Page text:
And the reason I don't sell deodorant (yet).
I love making skincare products. It is something that feeds my need to research and learn as well as my desire to play with what I learn. In the process of making botanical skincare I get to work with some beautiful oils. Learning the different properties of all of the different plant oils so that I can create just the right mixtures for different skin types is my idea of fun.
There is, however, one big downside to working with oil all of the time. Grease stains. You know that moment when you notice a big huge spot on a shirt that still looks wet after it comes out of the dryer, and you realize it's a grease stain that is now heat set into your shirt.
Well, thanks to deodorant I now have a fantastic method for removing set in grease stains.
An all natural deodorant is a very high demand product, and I was determined to make the perfect one when I started envisioning my product lines. I eventually figured out why it's so hard to find a good, all natural deodorant that really works. Deodorant is tough to make. The most effective recipes I tried were a mixture of oil, like coconut or castor, baking soda, arrowroot starch, and essential oils. They actually worked quite well, and I still use it on myself. However, there were a few problems with these recipes that I couldn't get past.
First, the baking soda can be very irritating on the skin, and I wanted to find a more gentle alternative.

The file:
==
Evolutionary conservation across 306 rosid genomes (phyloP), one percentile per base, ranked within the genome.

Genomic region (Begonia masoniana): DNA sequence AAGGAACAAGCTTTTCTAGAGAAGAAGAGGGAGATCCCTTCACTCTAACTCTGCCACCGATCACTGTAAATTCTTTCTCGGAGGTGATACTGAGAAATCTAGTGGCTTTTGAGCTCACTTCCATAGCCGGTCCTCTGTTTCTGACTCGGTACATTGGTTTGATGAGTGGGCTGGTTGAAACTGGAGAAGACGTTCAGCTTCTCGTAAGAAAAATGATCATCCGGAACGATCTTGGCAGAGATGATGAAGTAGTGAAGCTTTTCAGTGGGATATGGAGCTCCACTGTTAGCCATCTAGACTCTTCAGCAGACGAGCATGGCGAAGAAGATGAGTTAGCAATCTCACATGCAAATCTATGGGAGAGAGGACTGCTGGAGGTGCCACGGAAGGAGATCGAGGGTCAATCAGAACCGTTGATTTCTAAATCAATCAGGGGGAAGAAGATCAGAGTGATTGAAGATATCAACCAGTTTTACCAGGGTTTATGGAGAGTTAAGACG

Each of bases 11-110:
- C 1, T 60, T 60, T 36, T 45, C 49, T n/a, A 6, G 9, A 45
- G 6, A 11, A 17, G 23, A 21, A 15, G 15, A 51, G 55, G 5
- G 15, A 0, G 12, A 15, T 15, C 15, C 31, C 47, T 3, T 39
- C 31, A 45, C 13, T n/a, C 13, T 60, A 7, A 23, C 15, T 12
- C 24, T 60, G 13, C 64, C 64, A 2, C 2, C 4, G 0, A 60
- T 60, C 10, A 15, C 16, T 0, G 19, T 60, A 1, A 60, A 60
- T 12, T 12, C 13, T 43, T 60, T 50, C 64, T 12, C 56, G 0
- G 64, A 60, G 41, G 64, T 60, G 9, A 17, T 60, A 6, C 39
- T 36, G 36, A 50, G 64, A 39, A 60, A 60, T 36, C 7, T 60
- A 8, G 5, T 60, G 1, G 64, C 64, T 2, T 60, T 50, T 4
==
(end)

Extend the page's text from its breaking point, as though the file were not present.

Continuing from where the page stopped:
Second, some people complained that the starch made their underarms itch, this could also have been the baking soda.
Third, and most important, were the oil stains. In order to use an oil based deodorant you have to use a very small amount and rub it in completely before putting your clothes on. If you use too much, or don't let it soak in, you will get a grease stain on your shirt. I knew I wouldn't be able to make sure every customer understood this, and I hated the idea of someone ruining their favorite shirt because they weren't aware of how to properly apply it, so the recipes never made it to market.
So how did I figure out my amazing grease stain removal technique?
My brother, who graciously tests many of my new products, was using my deodorant and ended up with huge grease stains on his brand new very nice shirt that had been a birthday present. He had washed it and dried it more than once. Then he brought it me and asked if I could do anything. I felt terrible. Fortunately I had some pretty good ideas about how to cut the grease out of his shirt, and I got it clean on the first try. I also walked away from deodorant making until I could find a recipe that does not include any oil.
This method completely removed the grease stains from my brother's shirt without fading or harming the shirt at all. It is now my go-to method for any oil stain.
How to get set-in grease stains out of clothes:
*note this was in a cotton shirt*
1) soak the stain in castille soap - castille soap is a fantastic grease cutter
2) sprinkle baking soda liberally to cover the soap
3) sprinkle with just enough water to wet but not fully dissolve the baking soda
4) pat the baking soda so that it will stick, don't scrub, just work it in
5) let this sit for at least an hour
6) rinse out under the sink, you can scrub the stain lightly while you rinse it out
7) I dried the area with a cool blow dryer to make sure the stain was gone, if it's not then repeat the process
8) after the stain is gone, wash and dry the shirt like normal.
If you have a success story about using natural, at home methods to remove stubborn stains I would love to hear about them. Share your stories in the comments section below.
Using non-toxic cleaning products is one important factor in improving the overall health of your skin. Read more about how your environment affects your skin in my article 5 Simple Steps to Healthy Skin